This fund was originally established in 2009 with a generous gift by Mike (BS, geology, ’69) and Cindy Morgan. The Morgans hoped that by creating this fund, others would step forward with their support to help Earth Sciences purchase and maintain vans, provide support for students to offset the costs of camp, and instructional support, and step up they have. Joe (BS, geology, ’69) and Marcia (BS, physical therapy, ’68) Newhart, have also given generously to support this fund, which enables the school to leverage Field Camp as one of its top priorities. After celebrating the 70th anniversary of Field Camp with an alumni reunion this past summer, the school is now planning for a 75th reunion with a fundraising campaign leading up to the event.
We are so very grateful for the support of the Griffiths, Morgans, Newharts, and the many dedicated alumni who are seeing their efforts realized.
Spaghetti sauce supports student scholarships!
Bonnie Bajorek Daneker (BA, journalism, ’89), a member of the Arts and Sciences Alumni Society Board, and Bill Hildebolt, a distinguished alumnus of the College of Food, Agricultural and Environmental Sciences (CFAES) have co-written a book about how Prego® Pasta Sauce came to be on supermarket shelves.
It’s In There!® is based on Hildebolt’s experience as vice president of research and development at Campbell Soup Company. Hildebolt, who earned three degrees from CFAES including his doctorate, led the development of Prego Pasta Sauce, in addition to garnering roughly 20 patents.
Hildebolt teamed up with Daneker, an author and entrepreneur, to create this part-memoir, part-product history of the iconic brand found today in kitchens around the world.
Proceeds from book sales will support student scholarships at Ohio State. The book is available for purchase from The Ohio State University Press.
“Very few authors I have worked with possess the depth of knowledge of their subject matter like Bill does,” Daneker said. “Our collaboration process included my education on subjects like plant breeding and mass production, which I didn't anticipate but enjoyed. It was a pleasure working with such an expert.”
Daneker, who resides just outside of Atlanta, Georgia, is CEO of WasteLine Sustainability Communications, a firm that helps companies showcase their social responsibility efforts.
She is a member of the International Society of Sustainability Professionals (ISSP), SouthFace, Conscious Capitalism–Atlanta, the Ohio State Arts and Sciences Alumni Society Board, and serves on the Board of Directors for the Green Chamber of the South.
Ratner Distinguished Teaching Awards announced
- Alison Beach, Associate Professor, History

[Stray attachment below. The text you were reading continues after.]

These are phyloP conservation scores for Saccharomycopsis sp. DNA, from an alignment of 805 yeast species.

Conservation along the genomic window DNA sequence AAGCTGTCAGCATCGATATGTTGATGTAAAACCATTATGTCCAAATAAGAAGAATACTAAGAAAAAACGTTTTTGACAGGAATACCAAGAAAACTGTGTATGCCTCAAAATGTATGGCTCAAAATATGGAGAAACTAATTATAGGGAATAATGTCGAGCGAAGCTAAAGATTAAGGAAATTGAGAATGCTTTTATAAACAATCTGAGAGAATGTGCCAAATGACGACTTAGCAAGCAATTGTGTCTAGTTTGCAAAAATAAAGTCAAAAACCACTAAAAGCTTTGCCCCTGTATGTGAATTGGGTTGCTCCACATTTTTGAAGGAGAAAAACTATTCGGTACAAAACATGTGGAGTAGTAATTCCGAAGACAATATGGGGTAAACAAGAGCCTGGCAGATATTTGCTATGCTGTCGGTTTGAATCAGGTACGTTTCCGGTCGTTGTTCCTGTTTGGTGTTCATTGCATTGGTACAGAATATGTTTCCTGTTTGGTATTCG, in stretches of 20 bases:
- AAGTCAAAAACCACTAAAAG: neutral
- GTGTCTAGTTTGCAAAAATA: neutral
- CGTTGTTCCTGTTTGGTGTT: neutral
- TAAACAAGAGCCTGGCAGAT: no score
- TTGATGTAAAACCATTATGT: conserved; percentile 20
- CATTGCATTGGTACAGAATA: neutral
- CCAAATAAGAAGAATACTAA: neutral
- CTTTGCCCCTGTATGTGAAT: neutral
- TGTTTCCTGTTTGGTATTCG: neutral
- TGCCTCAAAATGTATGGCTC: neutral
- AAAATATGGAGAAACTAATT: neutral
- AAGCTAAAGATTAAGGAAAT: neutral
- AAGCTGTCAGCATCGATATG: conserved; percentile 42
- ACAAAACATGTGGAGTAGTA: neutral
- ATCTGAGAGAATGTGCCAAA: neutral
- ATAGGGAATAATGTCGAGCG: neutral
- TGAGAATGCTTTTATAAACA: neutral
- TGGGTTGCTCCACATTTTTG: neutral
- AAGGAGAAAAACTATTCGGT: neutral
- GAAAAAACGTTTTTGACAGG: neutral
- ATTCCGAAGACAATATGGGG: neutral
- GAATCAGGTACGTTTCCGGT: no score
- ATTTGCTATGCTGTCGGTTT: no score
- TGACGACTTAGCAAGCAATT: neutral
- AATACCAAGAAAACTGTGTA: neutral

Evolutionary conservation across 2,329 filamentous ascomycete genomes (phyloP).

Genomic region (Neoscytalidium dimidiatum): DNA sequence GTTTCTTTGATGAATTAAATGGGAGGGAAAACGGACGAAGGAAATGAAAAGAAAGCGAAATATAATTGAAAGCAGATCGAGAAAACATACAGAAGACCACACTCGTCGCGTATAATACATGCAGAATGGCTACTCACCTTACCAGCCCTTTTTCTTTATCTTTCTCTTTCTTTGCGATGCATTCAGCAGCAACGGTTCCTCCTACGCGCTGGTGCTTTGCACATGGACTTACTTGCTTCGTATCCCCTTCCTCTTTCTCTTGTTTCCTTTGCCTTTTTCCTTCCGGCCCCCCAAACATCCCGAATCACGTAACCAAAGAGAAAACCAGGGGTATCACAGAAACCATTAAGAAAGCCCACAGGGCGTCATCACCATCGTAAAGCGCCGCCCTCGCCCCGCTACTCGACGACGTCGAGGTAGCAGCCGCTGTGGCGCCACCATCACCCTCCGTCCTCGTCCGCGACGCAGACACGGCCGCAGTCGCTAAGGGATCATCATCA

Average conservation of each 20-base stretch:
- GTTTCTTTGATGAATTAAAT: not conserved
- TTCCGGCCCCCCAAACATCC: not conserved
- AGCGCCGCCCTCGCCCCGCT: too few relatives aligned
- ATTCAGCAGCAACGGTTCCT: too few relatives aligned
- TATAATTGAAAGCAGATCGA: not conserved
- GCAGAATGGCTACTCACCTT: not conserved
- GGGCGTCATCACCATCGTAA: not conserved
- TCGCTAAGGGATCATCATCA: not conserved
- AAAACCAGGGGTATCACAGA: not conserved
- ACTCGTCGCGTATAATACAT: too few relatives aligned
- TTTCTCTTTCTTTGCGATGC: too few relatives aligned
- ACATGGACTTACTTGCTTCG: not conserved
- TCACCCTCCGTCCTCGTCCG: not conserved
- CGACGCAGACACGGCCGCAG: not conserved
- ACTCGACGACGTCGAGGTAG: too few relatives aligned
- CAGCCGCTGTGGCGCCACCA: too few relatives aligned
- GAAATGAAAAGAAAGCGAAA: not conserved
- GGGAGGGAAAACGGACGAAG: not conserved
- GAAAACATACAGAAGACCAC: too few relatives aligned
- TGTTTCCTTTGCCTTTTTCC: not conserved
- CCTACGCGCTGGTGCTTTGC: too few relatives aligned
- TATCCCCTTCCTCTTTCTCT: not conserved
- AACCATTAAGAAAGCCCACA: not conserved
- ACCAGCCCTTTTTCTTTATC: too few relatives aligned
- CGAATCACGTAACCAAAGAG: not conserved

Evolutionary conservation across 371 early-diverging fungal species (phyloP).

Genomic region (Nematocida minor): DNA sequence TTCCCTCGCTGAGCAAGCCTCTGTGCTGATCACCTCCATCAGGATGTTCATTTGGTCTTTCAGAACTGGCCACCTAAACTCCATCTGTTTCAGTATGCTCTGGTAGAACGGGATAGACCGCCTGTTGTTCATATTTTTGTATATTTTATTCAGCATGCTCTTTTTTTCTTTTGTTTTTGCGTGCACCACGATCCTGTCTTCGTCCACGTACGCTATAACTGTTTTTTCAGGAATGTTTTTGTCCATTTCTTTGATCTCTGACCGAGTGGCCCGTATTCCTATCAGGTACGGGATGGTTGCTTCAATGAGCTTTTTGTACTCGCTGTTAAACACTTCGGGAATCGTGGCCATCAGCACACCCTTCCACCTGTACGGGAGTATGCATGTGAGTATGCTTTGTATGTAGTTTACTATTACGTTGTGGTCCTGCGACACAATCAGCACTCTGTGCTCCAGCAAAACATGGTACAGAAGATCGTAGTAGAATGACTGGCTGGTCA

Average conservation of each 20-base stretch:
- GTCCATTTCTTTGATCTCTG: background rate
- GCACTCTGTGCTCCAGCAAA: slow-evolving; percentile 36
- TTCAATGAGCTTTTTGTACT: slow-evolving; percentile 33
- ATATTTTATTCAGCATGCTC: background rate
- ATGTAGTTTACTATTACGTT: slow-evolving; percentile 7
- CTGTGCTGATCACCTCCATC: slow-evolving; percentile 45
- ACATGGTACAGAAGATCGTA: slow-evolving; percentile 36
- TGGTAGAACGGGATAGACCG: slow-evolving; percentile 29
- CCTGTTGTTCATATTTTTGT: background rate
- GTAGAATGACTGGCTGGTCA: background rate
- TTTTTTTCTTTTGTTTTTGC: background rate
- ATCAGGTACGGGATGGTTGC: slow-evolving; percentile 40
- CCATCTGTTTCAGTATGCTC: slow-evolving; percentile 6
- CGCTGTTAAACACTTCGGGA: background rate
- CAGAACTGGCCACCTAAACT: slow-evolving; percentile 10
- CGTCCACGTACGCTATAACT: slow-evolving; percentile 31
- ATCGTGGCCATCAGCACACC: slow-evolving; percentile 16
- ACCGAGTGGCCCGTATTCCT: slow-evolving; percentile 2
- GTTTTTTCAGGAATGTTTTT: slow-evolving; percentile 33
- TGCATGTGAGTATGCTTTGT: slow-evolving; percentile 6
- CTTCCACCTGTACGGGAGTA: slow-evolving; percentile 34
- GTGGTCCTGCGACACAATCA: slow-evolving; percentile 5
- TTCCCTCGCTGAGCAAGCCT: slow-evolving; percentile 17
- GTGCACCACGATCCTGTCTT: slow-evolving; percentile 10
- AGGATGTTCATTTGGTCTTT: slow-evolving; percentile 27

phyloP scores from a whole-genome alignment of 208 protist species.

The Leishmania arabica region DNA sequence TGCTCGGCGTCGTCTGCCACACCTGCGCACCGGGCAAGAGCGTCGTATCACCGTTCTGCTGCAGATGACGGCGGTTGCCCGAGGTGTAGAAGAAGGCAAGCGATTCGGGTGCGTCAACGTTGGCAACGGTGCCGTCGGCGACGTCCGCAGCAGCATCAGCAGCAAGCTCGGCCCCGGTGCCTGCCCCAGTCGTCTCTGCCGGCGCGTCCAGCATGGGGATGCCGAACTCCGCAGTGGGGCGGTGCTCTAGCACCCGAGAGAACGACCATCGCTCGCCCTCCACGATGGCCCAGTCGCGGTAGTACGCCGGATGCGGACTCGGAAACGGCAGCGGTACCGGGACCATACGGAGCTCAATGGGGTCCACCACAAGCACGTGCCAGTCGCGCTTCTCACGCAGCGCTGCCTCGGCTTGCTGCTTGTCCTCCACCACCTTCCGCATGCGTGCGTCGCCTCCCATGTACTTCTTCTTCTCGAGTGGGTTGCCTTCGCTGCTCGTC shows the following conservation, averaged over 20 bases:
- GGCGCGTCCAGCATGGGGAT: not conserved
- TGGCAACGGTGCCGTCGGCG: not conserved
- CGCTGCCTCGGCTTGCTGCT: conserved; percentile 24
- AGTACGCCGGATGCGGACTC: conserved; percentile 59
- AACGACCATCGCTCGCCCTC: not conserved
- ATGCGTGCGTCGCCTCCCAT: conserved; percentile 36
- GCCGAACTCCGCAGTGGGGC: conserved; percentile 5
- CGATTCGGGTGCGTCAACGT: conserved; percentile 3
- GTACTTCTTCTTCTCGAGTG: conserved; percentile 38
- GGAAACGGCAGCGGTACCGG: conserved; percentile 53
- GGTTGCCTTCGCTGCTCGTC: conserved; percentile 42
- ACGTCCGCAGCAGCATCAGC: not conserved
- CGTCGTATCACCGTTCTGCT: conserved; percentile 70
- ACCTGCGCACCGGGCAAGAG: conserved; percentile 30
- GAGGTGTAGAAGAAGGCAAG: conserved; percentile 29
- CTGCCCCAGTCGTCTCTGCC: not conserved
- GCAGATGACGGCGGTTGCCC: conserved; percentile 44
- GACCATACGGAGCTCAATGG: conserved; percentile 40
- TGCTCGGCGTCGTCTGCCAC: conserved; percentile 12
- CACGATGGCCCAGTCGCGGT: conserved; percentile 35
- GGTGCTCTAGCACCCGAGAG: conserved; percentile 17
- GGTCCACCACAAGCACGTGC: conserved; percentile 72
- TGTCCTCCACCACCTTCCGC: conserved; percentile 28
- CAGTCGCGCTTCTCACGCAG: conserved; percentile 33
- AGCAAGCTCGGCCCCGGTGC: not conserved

- Kris Paulsen, Associate Professor, History of Art
- Lauren Squires, Associate Professor, English
- Mytheli Sreenivas, Associate Professor, History/Women's, Gender and Sexuality Studies
- Brian Stone, Associate Professor, Design
The Ratner Awards were announced in December to recognize faculty for making a difference in students' educations, lives and careers. Candidates are chosen for creative teaching and exemplary records of engaging, motivating and inspiring students. Each Ratner Award includes a $10,000 cash prize, as well as a $10,000 teaching account to fund future projects.
This group will be formally recognized at the college's annual Honoring Excellence ceremony in April.
The Ratner Awards were established in 2014 with a generous gift by Ronald and Deborah Ratner. In addition, Forest City Realty Trust donated space in Cleveland at Tower City for The Ohio State University Recruitment and Outreach Center, aimed at increasing the overall college-going rate for the greater Cleveland area.
Ronald Ratner served on Ohio State's Board of Trustees from 2007 to 2015, appointed by former Governor Ted Strickland. Ratner is currently director and executive vice president of development for Forest City Realty Trust, Inc., a real estate investment company based in Cleveland.
Deborah Ratner is the founder of ArtWorks, a Cleveland-based arts apprenticeship program and Reel Women Direct, an award for women film directors.
2017 Ratner Award Winners
Alison Beach, Associate Professor, History
Alison Beach teaches medieval European history in a way that brings this period alive to students. Her classes mix traditional lecture with problem-based learning, and they incorporate role playing, simulation activities, field trips and engagement with primary sources. Her May study abroad course in Ireland, which is co-taught with an archaeologist, is an example of interdisciplinary teaching at its best. Students in her classes reenact key events to understand them in a new way, such as convening the 1138 War Council of Acre to debate the concept of Just War or baking Viking-era bread.
Professor Beach convenes a monthly student medieval club and has inspired some of her students to pursue graduate degrees in medieval studies at top programs around the world. Her teaching combines a commitment to the traditional liberal arts with an equally strong commitment to experiential learning. The Ratner Award will allow Beach to continue this commitment by increasing access to the study abroad program.